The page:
Sandy Hook father touts anti-bullying program in NJ

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The father of a boy killed in the Sandy Hook mass shooting was in Hunterdon County Monday to talk about the anti-bullying program he started in his son’s honor.

Ian Hockley’s 6-year-old son Dylan, along with 25 others, was killed 2012 shooting in Newtown, Connecticut. 

Hockley says his mission is simple: To help students become more accepting and welcoming in their schools. The Wingman Program seeks to help students who may feel left out and to inspire students to be friends with one another.

"Once you’ve got a community that accepts each other for who they are, where no one feels excluded, the whole atmosphere of the school will change and everybody they can be themselves,” he says.

RELATED: Mom who lost daughter to suicide warns of dangers of bullying

Hockley says his son was autistic and often had trouble feeling accepted by other students.

"There's a little bit of Dylan in all of us. There's always a time when we wish there was someone there with a helping hand, that person being a wingman,” he says.

Hockley visited High Bridge Middle School Monday, where 21 students were chosen to become leaders of the program.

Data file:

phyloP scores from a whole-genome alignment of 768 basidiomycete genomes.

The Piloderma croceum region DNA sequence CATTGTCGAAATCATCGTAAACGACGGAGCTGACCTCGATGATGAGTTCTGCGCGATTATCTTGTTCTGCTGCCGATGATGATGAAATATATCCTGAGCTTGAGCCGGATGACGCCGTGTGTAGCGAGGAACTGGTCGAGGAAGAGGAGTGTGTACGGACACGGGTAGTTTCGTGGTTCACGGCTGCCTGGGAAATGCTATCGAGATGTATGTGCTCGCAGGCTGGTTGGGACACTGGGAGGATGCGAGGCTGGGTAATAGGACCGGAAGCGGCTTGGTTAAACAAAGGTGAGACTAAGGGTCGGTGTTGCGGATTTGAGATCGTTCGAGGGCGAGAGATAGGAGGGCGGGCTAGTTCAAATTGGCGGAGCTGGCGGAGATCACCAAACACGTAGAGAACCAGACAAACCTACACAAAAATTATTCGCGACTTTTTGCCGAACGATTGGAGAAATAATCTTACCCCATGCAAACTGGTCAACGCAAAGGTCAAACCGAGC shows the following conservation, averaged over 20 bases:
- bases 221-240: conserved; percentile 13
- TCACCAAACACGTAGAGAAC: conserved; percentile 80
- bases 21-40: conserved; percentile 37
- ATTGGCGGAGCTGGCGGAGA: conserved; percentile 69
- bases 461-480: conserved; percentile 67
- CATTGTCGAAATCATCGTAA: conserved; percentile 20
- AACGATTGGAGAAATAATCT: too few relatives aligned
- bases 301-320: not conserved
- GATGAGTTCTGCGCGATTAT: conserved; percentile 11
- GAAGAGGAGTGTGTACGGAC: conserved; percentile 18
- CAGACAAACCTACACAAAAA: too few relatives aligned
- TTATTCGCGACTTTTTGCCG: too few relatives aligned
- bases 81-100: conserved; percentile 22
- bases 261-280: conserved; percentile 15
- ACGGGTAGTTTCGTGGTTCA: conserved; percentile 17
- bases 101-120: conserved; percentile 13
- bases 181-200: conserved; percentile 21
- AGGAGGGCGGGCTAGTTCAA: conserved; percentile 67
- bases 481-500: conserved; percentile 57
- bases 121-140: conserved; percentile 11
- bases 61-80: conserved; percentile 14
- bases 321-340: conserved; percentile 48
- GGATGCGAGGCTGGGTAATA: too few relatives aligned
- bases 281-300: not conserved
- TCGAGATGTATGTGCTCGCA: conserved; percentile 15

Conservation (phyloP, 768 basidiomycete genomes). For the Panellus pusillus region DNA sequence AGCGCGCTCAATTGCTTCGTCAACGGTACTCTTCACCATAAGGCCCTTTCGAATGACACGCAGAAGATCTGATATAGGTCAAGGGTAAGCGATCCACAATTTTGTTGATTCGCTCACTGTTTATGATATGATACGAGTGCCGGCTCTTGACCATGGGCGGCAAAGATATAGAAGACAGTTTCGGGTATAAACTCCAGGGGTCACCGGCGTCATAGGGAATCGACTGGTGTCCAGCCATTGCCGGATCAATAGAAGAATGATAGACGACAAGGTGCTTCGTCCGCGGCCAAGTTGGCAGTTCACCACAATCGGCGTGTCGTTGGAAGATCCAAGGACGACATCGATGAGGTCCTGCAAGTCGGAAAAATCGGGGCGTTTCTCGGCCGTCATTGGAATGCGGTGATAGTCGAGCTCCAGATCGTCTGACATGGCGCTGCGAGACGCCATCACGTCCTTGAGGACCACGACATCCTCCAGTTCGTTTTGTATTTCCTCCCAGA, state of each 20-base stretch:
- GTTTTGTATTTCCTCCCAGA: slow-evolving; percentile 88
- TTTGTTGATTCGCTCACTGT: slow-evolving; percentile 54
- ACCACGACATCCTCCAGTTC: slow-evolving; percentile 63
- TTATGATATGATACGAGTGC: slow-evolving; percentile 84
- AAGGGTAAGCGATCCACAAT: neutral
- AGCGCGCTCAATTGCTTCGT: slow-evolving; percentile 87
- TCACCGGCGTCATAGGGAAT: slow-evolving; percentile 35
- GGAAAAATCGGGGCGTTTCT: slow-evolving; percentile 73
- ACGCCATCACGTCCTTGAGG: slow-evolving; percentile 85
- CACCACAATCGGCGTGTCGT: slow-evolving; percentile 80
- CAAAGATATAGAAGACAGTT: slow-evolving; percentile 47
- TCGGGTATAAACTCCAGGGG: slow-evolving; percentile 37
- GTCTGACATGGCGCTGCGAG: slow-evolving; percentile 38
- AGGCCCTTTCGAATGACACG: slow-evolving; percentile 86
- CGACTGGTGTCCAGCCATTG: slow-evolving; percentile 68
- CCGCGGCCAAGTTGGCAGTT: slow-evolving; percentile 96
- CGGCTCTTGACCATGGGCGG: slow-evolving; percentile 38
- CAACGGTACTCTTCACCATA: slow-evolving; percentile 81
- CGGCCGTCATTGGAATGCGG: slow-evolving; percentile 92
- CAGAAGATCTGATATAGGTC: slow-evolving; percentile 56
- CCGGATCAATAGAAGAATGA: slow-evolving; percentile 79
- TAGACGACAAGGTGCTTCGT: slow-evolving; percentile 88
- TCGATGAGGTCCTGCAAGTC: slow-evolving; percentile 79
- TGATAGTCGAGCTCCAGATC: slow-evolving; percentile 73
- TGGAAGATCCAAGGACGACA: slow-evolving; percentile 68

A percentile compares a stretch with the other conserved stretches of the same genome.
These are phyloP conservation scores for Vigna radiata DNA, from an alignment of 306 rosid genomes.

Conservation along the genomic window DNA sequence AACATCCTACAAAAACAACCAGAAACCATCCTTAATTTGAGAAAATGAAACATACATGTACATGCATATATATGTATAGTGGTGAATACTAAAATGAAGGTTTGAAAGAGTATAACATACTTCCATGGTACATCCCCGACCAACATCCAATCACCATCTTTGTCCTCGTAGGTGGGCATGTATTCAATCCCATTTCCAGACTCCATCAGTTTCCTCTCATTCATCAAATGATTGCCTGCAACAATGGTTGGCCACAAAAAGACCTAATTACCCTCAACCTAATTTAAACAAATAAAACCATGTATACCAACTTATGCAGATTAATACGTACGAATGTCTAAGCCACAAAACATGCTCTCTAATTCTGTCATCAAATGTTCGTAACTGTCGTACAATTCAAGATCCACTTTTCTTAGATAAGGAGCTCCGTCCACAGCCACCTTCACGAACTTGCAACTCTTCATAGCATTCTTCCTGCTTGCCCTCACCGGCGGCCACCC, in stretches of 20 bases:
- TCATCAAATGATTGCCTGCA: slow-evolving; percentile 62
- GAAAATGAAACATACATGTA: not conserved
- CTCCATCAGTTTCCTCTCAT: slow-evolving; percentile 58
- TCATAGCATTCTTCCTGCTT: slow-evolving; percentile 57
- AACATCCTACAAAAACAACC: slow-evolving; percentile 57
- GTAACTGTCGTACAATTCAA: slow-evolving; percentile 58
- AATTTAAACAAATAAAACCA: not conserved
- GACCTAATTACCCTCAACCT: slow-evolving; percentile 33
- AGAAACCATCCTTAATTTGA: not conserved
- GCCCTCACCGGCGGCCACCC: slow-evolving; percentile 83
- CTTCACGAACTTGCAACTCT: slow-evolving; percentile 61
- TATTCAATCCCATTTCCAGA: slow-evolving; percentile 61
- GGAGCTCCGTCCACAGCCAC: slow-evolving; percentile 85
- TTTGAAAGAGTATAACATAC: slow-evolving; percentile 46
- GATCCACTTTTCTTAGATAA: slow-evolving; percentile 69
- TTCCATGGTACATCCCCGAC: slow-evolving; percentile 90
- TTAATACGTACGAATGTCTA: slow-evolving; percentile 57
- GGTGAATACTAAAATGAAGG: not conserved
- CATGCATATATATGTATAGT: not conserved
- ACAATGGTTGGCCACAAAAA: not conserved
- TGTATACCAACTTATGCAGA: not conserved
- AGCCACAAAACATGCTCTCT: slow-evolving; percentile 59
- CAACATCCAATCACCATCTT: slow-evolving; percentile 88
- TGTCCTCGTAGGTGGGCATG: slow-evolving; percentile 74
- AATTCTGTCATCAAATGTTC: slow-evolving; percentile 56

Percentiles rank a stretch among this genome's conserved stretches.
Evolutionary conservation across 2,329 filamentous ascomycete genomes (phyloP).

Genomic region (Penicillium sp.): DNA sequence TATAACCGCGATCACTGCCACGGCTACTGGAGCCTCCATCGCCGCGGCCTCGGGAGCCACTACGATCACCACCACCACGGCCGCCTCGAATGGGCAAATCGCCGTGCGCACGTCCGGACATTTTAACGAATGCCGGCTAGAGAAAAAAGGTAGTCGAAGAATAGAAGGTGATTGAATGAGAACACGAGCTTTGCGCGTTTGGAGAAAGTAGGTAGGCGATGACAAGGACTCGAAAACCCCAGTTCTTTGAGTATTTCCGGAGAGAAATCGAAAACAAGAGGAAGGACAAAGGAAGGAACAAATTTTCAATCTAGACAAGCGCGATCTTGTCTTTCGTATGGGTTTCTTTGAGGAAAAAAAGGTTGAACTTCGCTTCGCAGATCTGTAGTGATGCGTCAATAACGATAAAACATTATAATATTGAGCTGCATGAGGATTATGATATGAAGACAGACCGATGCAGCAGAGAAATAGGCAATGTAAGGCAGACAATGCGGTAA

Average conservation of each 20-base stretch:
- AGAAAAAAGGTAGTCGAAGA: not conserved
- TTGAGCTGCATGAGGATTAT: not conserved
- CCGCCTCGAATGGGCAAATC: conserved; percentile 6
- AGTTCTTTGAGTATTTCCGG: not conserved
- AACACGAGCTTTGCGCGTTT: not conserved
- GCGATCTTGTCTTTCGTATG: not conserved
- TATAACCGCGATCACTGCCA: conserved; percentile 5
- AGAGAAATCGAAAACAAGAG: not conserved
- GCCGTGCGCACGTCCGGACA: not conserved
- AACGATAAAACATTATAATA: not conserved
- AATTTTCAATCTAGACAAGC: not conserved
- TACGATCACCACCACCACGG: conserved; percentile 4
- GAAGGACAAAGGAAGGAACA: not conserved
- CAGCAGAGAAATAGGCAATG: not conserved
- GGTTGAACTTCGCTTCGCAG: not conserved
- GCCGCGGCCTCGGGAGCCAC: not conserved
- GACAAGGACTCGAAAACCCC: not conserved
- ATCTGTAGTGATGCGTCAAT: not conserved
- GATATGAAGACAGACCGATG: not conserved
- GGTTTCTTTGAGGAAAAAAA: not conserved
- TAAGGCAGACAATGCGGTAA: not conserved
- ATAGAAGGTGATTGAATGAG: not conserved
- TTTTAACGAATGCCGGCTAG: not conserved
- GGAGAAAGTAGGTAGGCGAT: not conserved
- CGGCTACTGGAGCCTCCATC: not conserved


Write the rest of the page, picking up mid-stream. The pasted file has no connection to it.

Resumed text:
Eight-grader Charlie Curtin says that he knows that this program is needed among his classmates.

"I’ve seen a couple of kids in school just [being]…put down or just not being included as much, kind of sitting off to the side during activities,” he says. “This is kind of an opportunity to change that and get them to join in with the group.”

Principal Rich Kolton says that the program will improve the school.

"They’re learning how to listen to each other, to work out their differences and to just be a change-agent to help each other succeed,” he says.

High Bridge Middle School is the first school to bring the Wingman Program to New Jersey. 

The Hockley Family started the program in their home state of Connecticut.

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